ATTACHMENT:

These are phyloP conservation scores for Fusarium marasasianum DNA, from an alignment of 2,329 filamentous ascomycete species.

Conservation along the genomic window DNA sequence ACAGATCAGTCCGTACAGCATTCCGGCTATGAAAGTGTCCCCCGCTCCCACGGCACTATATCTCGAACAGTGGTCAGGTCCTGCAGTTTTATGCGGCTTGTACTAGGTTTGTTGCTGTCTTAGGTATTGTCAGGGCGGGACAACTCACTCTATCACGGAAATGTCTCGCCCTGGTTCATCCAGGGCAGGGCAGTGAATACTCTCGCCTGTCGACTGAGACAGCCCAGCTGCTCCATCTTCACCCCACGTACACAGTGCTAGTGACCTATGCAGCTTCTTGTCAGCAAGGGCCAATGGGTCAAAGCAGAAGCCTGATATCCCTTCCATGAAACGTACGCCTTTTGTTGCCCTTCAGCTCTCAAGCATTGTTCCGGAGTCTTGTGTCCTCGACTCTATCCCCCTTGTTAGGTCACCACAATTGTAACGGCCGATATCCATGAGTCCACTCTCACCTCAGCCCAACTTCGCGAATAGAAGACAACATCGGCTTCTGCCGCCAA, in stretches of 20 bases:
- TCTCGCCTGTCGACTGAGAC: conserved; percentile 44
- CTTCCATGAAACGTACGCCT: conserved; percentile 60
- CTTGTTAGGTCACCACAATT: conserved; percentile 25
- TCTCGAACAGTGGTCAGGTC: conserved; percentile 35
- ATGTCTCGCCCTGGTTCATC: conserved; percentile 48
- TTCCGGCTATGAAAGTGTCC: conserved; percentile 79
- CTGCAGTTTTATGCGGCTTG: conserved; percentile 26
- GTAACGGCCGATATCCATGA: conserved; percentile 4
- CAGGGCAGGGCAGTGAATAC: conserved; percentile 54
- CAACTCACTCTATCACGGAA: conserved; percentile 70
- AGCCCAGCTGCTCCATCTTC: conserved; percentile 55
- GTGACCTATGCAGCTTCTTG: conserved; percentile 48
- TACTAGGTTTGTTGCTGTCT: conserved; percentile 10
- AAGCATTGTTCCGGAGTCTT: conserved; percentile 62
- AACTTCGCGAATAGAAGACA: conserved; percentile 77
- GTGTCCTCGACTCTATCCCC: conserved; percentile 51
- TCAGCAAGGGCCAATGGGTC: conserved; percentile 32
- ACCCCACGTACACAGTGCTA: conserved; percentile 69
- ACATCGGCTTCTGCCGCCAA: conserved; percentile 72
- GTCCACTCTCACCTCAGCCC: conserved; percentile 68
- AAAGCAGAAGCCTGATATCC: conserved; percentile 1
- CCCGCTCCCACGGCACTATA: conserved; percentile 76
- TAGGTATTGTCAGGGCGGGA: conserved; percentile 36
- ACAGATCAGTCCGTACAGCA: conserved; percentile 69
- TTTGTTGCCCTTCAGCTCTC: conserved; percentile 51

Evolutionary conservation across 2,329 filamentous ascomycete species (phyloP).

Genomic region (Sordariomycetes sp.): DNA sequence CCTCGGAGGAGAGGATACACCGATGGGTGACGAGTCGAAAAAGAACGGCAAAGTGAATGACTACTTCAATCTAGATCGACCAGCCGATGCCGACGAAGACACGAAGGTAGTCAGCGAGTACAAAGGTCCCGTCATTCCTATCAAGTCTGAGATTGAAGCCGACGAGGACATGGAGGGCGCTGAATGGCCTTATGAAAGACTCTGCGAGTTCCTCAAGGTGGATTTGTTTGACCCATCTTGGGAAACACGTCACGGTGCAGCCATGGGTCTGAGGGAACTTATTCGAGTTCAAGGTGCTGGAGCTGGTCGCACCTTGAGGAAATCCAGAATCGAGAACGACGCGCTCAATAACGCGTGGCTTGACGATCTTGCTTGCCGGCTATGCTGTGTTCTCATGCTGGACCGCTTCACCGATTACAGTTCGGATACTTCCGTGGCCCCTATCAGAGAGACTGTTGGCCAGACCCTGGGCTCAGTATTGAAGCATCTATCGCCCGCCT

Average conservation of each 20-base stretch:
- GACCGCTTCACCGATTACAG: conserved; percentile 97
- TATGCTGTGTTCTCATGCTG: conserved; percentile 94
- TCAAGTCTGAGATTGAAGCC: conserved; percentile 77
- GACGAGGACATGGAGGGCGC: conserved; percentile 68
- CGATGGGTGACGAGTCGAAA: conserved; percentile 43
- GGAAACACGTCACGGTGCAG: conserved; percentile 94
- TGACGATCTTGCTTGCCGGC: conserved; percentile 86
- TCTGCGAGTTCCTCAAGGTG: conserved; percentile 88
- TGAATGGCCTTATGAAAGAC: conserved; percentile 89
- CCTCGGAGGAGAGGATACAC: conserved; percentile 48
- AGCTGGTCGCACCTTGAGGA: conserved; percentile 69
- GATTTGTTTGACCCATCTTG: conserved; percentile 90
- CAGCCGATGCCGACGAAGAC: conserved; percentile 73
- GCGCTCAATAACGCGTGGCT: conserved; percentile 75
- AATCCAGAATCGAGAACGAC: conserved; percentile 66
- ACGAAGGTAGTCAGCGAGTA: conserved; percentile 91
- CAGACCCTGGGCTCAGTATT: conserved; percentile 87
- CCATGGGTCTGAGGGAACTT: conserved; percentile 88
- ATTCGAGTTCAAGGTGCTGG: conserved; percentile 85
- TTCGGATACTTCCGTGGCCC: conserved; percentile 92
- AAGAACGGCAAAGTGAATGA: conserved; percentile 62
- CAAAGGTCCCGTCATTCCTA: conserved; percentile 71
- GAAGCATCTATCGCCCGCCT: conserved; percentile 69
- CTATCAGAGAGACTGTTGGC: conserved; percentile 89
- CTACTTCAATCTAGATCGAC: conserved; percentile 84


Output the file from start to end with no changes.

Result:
These are phyloP conservation scores for Fusarium marasasianum DNA, from an alignment of 2,329 filamentous ascomycete species.

Conservation along the genomic window DNA sequence ACAGATCAGTCCGTACAGCATTCCGGCTATGAAAGTGTCCCCCGCTCCCACGGCACTATATCTCGAACAGTGGTCAGGTCCTGCAGTTTTATGCGGCTTGTACTAGGTTTGTTGCTGTCTTAGGTATTGTCAGGGCGGGACAACTCACTCTATCACGGAAATGTCTCGCCCTGGTTCATCCAGGGCAGGGCAGTGAATACTCTCGCCTGTCGACTGAGACAGCCCAGCTGCTCCATCTTCACCCCACGTACACAGTGCTAGTGACCTATGCAGCTTCTTGTCAGCAAGGGCCAATGGGTCAAAGCAGAAGCCTGATATCCCTTCCATGAAACGTACGCCTTTTGTTGCCCTTCAGCTCTCAAGCATTGTTCCGGAGTCTTGTGTCCTCGACTCTATCCCCCTTGTTAGGTCACCACAATTGTAACGGCCGATATCCATGAGTCCACTCTCACCTCAGCCCAACTTCGCGAATAGAAGACAACATCGGCTTCTGCCGCCAA, in stretches of 20 bases:
- TCTCGCCTGTCGACTGAGAC: conserved; percentile 44
- CTTCCATGAAACGTACGCCT: conserved; percentile 60
- CTTGTTAGGTCACCACAATT: conserved; percentile 25
- TCTCGAACAGTGGTCAGGTC: conserved; percentile 35
- ATGTCTCGCCCTGGTTCATC: conserved; percentile 48
- TTCCGGCTATGAAAGTGTCC: conserved; percentile 79
- CTGCAGTTTTATGCGGCTTG: conserved; percentile 26
- GTAACGGCCGATATCCATGA: conserved; percentile 4
- CAGGGCAGGGCAGTGAATAC: conserved; percentile 54
- CAACTCACTCTATCACGGAA: conserved; percentile 70
- AGCCCAGCTGCTCCATCTTC: conserved; percentile 55
- GTGACCTATGCAGCTTCTTG: conserved; percentile 48
- TACTAGGTTTGTTGCTGTCT: conserved; percentile 10
- AAGCATTGTTCCGGAGTCTT: conserved; percentile 62
- AACTTCGCGAATAGAAGACA: conserved; percentile 77
- GTGTCCTCGACTCTATCCCC: conserved; percentile 51
- TCAGCAAGGGCCAATGGGTC: conserved; percentile 32
- ACCCCACGTACACAGTGCTA: conserved; percentile 69
- ACATCGGCTTCTGCCGCCAA: conserved; percentile 72
- GTCCACTCTCACCTCAGCCC: conserved; percentile 68
- AAAGCAGAAGCCTGATATCC: conserved; percentile 1
- CCCGCTCCCACGGCACTATA: conserved; percentile 76
- TAGGTATTGTCAGGGCGGGA: conserved; percentile 36
- ACAGATCAGTCCGTACAGCA: conserved; percentile 69
- TTTGTTGCCCTTCAGCTCTC: conserved; percentile 51

Evolutionary conservation across 2,329 filamentous ascomycete species (phyloP).

Genomic region (Sordariomycetes sp.): DNA sequence CCTCGGAGGAGAGGATACACCGATGGGTGACGAGTCGAAAAAGAACGGCAAAGTGAATGACTACTTCAATCTAGATCGACCAGCCGATGCCGACGAAGACACGAAGGTAGTCAGCGAGTACAAAGGTCCCGTCATTCCTATCAAGTCTGAGATTGAAGCCGACGAGGACATGGAGGGCGCTGAATGGCCTTATGAAAGACTCTGCGAGTTCCTCAAGGTGGATTTGTTTGACCCATCTTGGGAAACACGTCACGGTGCAGCCATGGGTCTGAGGGAACTTATTCGAGTTCAAGGTGCTGGAGCTGGTCGCACCTTGAGGAAATCCAGAATCGAGAACGACGCGCTCAATAACGCGTGGCTTGACGATCTTGCTTGCCGGCTATGCTGTGTTCTCATGCTGGACCGCTTCACCGATTACAGTTCGGATACTTCCGTGGCCCCTATCAGAGAGACTGTTGGCCAGACCCTGGGCTCAGTATTGAAGCATCTATCGCCCGCCT

Average conservation of each 20-base stretch:
- GACCGCTTCACCGATTACAG: conserved; percentile 97
- TATGCTGTGTTCTCATGCTG: conserved; percentile 94
- TCAAGTCTGAGATTGAAGCC: conserved; percentile 77
- GACGAGGACATGGAGGGCGC: conserved; percentile 68
- CGATGGGTGACGAGTCGAAA: conserved; percentile 43
- GGAAACACGTCACGGTGCAG: conserved; percentile 94
- TGACGATCTTGCTTGCCGGC: conserved; percentile 86
- TCTGCGAGTTCCTCAAGGTG: conserved; percentile 88
- TGAATGGCCTTATGAAAGAC: conserved; percentile 89
- CCTCGGAGGAGAGGATACAC: conserved; percentile 48
- AGCTGGTCGCACCTTGAGGA: conserved; percentile 69
- GATTTGTTTGACCCATCTTG: conserved; percentile 90
- CAGCCGATGCCGACGAAGAC: conserved; percentile 73
- GCGCTCAATAACGCGTGGCT: conserved; percentile 75
- AATCCAGAATCGAGAACGAC: conserved; percentile 66
- ACGAAGGTAGTCAGCGAGTA: conserved; percentile 91
- CAGACCCTGGGCTCAGTATT: conserved; percentile 87
- CCATGGGTCTGAGGGAACTT: conserved; percentile 88
- ATTCGAGTTCAAGGTGCTGG: conserved; percentile 85
- TTCGGATACTTCCGTGGCCC: conserved; percentile 92
- AAGAACGGCAAAGTGAATGA: conserved; percentile 62
- CAAAGGTCCCGTCATTCCTA: conserved; percentile 71
- GAAGCATCTATCGCCCGCCT: conserved; percentile 69
- CTATCAGAGAGACTGTTGGC: conserved; percentile 89
- CTACTTCAATCTAGATCGAC: conserved; percentile 84